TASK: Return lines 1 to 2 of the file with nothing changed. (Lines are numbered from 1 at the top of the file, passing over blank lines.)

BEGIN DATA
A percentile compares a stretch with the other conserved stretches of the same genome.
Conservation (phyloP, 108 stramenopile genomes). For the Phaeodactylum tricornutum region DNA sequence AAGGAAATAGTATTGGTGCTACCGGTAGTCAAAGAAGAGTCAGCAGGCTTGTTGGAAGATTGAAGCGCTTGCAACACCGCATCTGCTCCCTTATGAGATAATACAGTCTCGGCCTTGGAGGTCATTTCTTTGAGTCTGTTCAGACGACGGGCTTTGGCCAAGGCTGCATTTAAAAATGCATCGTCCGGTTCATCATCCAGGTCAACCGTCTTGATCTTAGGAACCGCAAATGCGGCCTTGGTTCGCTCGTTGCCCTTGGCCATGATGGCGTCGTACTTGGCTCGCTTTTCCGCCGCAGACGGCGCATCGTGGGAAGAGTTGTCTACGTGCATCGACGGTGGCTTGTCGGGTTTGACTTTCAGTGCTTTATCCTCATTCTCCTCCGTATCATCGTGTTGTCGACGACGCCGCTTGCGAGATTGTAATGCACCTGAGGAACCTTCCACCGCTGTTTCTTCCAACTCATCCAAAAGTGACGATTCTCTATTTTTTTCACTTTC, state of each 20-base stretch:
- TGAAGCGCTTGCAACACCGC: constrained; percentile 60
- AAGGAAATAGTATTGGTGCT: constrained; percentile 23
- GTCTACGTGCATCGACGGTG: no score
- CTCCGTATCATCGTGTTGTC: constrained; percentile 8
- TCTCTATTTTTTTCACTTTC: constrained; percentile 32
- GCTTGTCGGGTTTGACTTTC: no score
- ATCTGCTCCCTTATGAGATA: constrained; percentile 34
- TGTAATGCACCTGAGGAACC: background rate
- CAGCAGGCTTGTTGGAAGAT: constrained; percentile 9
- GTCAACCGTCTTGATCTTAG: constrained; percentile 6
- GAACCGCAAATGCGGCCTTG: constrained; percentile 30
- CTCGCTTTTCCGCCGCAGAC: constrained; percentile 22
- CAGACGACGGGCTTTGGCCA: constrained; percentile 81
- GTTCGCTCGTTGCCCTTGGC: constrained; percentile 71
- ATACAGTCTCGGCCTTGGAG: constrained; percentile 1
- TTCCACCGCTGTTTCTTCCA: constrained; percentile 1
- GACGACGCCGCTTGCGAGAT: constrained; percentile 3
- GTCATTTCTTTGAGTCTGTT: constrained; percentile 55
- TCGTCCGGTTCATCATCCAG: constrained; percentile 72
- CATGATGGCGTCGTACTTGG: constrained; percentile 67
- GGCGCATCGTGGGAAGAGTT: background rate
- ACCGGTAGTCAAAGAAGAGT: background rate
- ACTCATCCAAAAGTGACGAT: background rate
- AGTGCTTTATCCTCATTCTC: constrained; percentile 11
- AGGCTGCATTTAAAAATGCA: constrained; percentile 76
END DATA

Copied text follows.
A percentile compares a stretch with the other conserved stretches of the same genome.
Conservation (phyloP, 108 stramenopile genomes). For the Phaeodactylum tricornutum region DNA sequence AAGGAAATAGTATTGGTGCTACCGGTAGTCAAAGAAGAGTCAGCAGGCTTGTTGGAAGATTGAAGCGCTTGCAACACCGCATCTGCTCCCTTATGAGATAATACAGTCTCGGCCTTGGAGGTCATTTCTTTGAGTCTGTTCAGACGACGGGCTTTGGCCAAGGCTGCATTTAAAAATGCATCGTCCGGTTCATCATCCAGGTCAACCGTCTTGATCTTAGGAACCGCAAATGCGGCCTTGGTTCGCTCGTTGCCCTTGGCCATGATGGCGTCGTACTTGGCTCGCTTTTCCGCCGCAGACGGCGCATCGTGGGAAGAGTTGTCTACGTGCATCGACGGTGGCTTGTCGGGTTTGACTTTCAGTGCTTTATCCTCATTCTCCTCCGTATCATCGTGTTGTCGACGACGCCGCTTGCGAGATTGTAATGCACCTGAGGAACCTTCCACCGCTGTTTCTTCCAACTCATCCAAAAGTGACGATTCTCTATTTTTTTCACTTTC, state of each 20-base stretch: